Cysteine residues of proteins in the principal piece were minimally detected by mBBr in quiescent sperm but were readily detected in activated sperm. The majority of HK1S is present in the principal piece region of the flagellum, and presumably some of the thiol groups labeled by mBBr were on HK1S monomers. It is not unusual for redox-sensitive proteins to form transient disulfide bonds under oxidizing conditions, and the presence of HK1S as a dimer in the epididymis is consistent with the previously reported redox status of sperm proteins in the epididymis . However, our studies strongly suggest that HK1S disulfide bond reduction contributes significantly to the increase in ATP levels and the initiation of motility that occur when mouse sperm undergo conversion from the quiescent to activated state.
Sperm are generators of reactive oxygen species (ROS) [39–41], and redox-sensitive proteins form transient disulfide bonds under oxidizing conditions. This suggests that a redox reaction is responsible for the conversion of HK1S from a dimer to a monomer during sperm activation , which is consistent with other studies indicating that redox reactions are involved in the induction of progressive sperm motility .
Cells have two major redox-regulated systems, glutathiones (GSH) and thioredoxins (TRX) [44–46]. Sperm are known to have an active glutathione reductase and glutathione (GSH) system for protecting proteins from oxidative damage . They also have a thioredoxin system for regulation of redox, and spermatogenic cell-specific thioredoxins TXNDC2, TXNDC3, and TXNDC8 (formerly called SPTRX-1, SPTRX-2, and SPTRX-3) [46, 48, 49] have been identified recently. One or both of these systems might be responsible for catalyzing the HK1S dimer-to-monomer conversion during sperm activation, and current studies are evaluating this possibility.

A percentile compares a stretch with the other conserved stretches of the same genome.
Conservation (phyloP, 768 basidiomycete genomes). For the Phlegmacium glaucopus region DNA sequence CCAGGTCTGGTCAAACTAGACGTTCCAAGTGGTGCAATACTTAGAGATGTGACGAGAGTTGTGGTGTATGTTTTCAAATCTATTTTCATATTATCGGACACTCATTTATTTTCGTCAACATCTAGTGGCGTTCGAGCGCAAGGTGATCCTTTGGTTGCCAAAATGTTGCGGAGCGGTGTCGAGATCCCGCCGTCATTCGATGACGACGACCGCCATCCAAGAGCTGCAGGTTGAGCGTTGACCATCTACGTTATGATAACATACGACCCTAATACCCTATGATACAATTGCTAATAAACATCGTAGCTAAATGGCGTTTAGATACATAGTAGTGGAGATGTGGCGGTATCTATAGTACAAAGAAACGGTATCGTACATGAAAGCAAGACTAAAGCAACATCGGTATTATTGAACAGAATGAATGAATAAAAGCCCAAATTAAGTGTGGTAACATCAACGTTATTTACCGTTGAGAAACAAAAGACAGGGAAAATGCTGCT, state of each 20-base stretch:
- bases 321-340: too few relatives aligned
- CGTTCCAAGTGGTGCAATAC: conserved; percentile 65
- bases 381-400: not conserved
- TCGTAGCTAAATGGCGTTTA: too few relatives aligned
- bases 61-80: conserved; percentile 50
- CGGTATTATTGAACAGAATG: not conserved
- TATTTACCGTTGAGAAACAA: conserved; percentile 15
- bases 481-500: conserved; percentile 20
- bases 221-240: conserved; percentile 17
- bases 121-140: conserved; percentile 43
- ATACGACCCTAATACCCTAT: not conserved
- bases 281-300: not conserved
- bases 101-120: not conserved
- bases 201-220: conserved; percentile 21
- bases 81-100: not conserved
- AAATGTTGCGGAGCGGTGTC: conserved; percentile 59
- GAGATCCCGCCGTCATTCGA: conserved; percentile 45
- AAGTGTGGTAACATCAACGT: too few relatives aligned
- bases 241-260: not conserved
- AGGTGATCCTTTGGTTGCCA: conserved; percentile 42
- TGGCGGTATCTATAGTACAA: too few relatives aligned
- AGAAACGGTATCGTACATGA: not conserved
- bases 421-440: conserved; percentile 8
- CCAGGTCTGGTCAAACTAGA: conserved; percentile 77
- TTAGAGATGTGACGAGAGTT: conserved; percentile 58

The present studies found that HK1S undergoes dephosphorylation during sperm activation, which seems contrary to precious reports that HK1S is tyrosine phosphorylated in sperm [11, 50]. However, these results typically were determined after isolation and wash steps taking 15–20 min. This suggests that the tyrosine-phosphorylated HK1S observed in previous studies resulted from rephosphorylation of monomers dephosphorylated during sperm activation.
These studies indicate that a series of molecular and functional changes occur when sperm undergo conversion from quiescent to activated (Fig. 6). These include 1) reduction of disulfide bonds associated with HK1S dimers, 2) conversion of HK1S dimers to monomers, 3) HK1S dephosphorylation of HK1S, 4) an increase in HK activity, and 5) sperm becoming motile. Treatment with diamide impedes 1) reduction of disulfide bonds, 2) dimer-to-monomer conversion, and 3) increases in sperm motility. Dephosphorylation of HK1S occurs independently of disulfide bond reduction and is not required for dimer-to-monomer conversion. However, the molecular mechanisms responsible for the disulfide bond reduction and dephosphorylation that occur during sperm activation remain to be defined.
The authors gratefully acknowledge the help provided by Gina Goulding with animal procedures, by Clyde Rogers for animal care, Dr. Furong Yu for technical suggestions, Drs. Carmen Williams and Yukitomo Arao for valuable suggestions regarding the manuscript, and the other members of the Gamete Biology Group for many helpful discussions.
1Supported in part by the Intramural Research Program of the NIH, National Institute of Environmental Health Sciences and in part by a contract of the Spanish Ministry of Education and Science under the Ramón y Cajal Programme (A.M.-V.).